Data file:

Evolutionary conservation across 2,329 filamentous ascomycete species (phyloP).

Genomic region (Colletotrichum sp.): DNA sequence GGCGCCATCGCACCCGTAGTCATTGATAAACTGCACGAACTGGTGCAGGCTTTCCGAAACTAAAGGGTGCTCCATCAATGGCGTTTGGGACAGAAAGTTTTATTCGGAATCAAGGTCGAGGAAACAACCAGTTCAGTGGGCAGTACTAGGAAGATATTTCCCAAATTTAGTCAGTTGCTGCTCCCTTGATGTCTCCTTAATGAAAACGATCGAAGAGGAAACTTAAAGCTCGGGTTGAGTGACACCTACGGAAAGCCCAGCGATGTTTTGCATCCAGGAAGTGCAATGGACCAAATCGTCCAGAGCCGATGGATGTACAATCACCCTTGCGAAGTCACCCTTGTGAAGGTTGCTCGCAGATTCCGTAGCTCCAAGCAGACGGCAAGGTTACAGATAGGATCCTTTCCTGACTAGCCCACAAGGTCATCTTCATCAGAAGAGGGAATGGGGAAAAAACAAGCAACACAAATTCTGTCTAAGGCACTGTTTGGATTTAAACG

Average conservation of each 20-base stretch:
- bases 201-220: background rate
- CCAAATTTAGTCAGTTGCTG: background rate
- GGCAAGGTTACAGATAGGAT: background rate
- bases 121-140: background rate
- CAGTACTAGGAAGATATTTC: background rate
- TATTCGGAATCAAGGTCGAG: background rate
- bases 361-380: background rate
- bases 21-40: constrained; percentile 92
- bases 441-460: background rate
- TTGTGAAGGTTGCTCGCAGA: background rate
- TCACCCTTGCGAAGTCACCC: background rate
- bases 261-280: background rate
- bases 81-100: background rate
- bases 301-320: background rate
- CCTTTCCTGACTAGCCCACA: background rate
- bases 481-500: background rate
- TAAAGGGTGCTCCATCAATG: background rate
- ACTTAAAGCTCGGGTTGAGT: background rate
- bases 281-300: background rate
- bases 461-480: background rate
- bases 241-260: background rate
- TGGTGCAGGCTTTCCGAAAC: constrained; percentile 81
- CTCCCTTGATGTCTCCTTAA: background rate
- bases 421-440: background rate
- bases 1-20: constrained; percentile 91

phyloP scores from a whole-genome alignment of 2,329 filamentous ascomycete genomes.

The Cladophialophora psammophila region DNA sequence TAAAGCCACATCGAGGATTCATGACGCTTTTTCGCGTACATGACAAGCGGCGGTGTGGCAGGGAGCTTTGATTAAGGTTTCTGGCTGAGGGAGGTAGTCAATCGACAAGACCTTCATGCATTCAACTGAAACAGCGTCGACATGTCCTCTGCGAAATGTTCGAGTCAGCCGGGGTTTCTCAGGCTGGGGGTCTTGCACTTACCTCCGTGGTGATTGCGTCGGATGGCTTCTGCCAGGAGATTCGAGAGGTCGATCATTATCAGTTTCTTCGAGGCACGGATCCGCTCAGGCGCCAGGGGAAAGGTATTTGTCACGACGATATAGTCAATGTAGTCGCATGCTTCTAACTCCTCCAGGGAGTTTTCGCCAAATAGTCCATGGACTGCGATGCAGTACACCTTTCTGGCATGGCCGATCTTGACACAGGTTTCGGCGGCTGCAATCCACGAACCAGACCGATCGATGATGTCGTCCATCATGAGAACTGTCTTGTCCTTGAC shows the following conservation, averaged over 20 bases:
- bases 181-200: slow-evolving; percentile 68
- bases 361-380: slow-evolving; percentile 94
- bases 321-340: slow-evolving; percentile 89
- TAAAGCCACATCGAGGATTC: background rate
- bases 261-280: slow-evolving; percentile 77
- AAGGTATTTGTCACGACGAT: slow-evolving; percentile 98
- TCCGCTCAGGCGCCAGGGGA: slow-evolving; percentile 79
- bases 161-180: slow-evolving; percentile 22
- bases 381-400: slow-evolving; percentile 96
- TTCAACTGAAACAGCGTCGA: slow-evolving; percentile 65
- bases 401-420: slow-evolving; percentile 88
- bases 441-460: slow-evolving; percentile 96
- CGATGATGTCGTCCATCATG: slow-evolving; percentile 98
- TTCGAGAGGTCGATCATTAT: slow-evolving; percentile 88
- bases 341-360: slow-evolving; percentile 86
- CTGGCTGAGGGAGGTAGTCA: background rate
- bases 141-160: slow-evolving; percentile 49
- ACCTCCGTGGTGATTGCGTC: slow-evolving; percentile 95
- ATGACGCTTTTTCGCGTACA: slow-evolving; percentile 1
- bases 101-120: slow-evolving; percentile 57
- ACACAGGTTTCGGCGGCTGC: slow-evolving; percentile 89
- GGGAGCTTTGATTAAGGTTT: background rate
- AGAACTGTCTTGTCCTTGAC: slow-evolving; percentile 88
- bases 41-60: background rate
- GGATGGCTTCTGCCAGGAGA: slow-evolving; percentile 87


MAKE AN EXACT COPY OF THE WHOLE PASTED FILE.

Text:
Evolutionary conservation across 2,329 filamentous ascomycete species (phyloP).

Genomic region (Colletotrichum sp.): DNA sequence GGCGCCATCGCACCCGTAGTCATTGATAAACTGCACGAACTGGTGCAGGCTTTCCGAAACTAAAGGGTGCTCCATCAATGGCGTTTGGGACAGAAAGTTTTATTCGGAATCAAGGTCGAGGAAACAACCAGTTCAGTGGGCAGTACTAGGAAGATATTTCCCAAATTTAGTCAGTTGCTGCTCCCTTGATGTCTCCTTAATGAAAACGATCGAAGAGGAAACTTAAAGCTCGGGTTGAGTGACACCTACGGAAAGCCCAGCGATGTTTTGCATCCAGGAAGTGCAATGGACCAAATCGTCCAGAGCCGATGGATGTACAATCACCCTTGCGAAGTCACCCTTGTGAAGGTTGCTCGCAGATTCCGTAGCTCCAAGCAGACGGCAAGGTTACAGATAGGATCCTTTCCTGACTAGCCCACAAGGTCATCTTCATCAGAAGAGGGAATGGGGAAAAAACAAGCAACACAAATTCTGTCTAAGGCACTGTTTGGATTTAAACG

Average conservation of each 20-base stretch:
- bases 201-220: background rate
- CCAAATTTAGTCAGTTGCTG: background rate
- GGCAAGGTTACAGATAGGAT: background rate
- bases 121-140: background rate
- CAGTACTAGGAAGATATTTC: background rate
- TATTCGGAATCAAGGTCGAG: background rate
- bases 361-380: background rate
- bases 21-40: constrained; percentile 92
- bases 441-460: background rate
- TTGTGAAGGTTGCTCGCAGA: background rate
- TCACCCTTGCGAAGTCACCC: background rate
- bases 261-280: background rate
- bases 81-100: background rate
- bases 301-320: background rate
- CCTTTCCTGACTAGCCCACA: background rate
- bases 481-500: background rate
- TAAAGGGTGCTCCATCAATG: background rate
- ACTTAAAGCTCGGGTTGAGT: background rate
- bases 281-300: background rate
- bases 461-480: background rate
- bases 241-260: background rate
- TGGTGCAGGCTTTCCGAAAC: constrained; percentile 81
- CTCCCTTGATGTCTCCTTAA: background rate
- bases 421-440: background rate
- bases 1-20: constrained; percentile 91

phyloP scores from a whole-genome alignment of 2,329 filamentous ascomycete genomes.

The Cladophialophora psammophila region DNA sequence TAAAGCCACATCGAGGATTCATGACGCTTTTTCGCGTACATGACAAGCGGCGGTGTGGCAGGGAGCTTTGATTAAGGTTTCTGGCTGAGGGAGGTAGTCAATCGACAAGACCTTCATGCATTCAACTGAAACAGCGTCGACATGTCCTCTGCGAAATGTTCGAGTCAGCCGGGGTTTCTCAGGCTGGGGGTCTTGCACTTACCTCCGTGGTGATTGCGTCGGATGGCTTCTGCCAGGAGATTCGAGAGGTCGATCATTATCAGTTTCTTCGAGGCACGGATCCGCTCAGGCGCCAGGGGAAAGGTATTTGTCACGACGATATAGTCAATGTAGTCGCATGCTTCTAACTCCTCCAGGGAGTTTTCGCCAAATAGTCCATGGACTGCGATGCAGTACACCTTTCTGGCATGGCCGATCTTGACACAGGTTTCGGCGGCTGCAATCCACGAACCAGACCGATCGATGATGTCGTCCATCATGAGAACTGTCTTGTCCTTGAC shows the following conservation, averaged over 20 bases:
- bases 181-200: slow-evolving; percentile 68
- bases 361-380: slow-evolving; percentile 94
- bases 321-340: slow-evolving; percentile 89
- TAAAGCCACATCGAGGATTC: background rate
- bases 261-280: slow-evolving; percentile 77
- AAGGTATTTGTCACGACGAT: slow-evolving; percentile 98
- TCCGCTCAGGCGCCAGGGGA: slow-evolving; percentile 79
- bases 161-180: slow-evolving; percentile 22
- bases 381-400: slow-evolving; percentile 96
- TTCAACTGAAACAGCGTCGA: slow-evolving; percentile 65
- bases 401-420: slow-evolving; percentile 88
- bases 441-460: slow-evolving; percentile 96
- CGATGATGTCGTCCATCATG: slow-evolving; percentile 98
- TTCGAGAGGTCGATCATTAT: slow-evolving; percentile 88
- bases 341-360: slow-evolving; percentile 86
- CTGGCTGAGGGAGGTAGTCA: background rate
- bases 141-160: slow-evolving; percentile 49
- ACCTCCGTGGTGATTGCGTC: slow-evolving; percentile 95
- ATGACGCTTTTTCGCGTACA: slow-evolving; percentile 1
- bases 101-120: slow-evolving; percentile 57
- ACACAGGTTTCGGCGGCTGC: slow-evolving; percentile 89
- GGGAGCTTTGATTAAGGTTT: background rate
- AGAACTGTCTTGTCCTTGAC: slow-evolving; percentile 88
- bases 41-60: background rate
- GGATGGCTTCTGCCAGGAGA: slow-evolving; percentile 87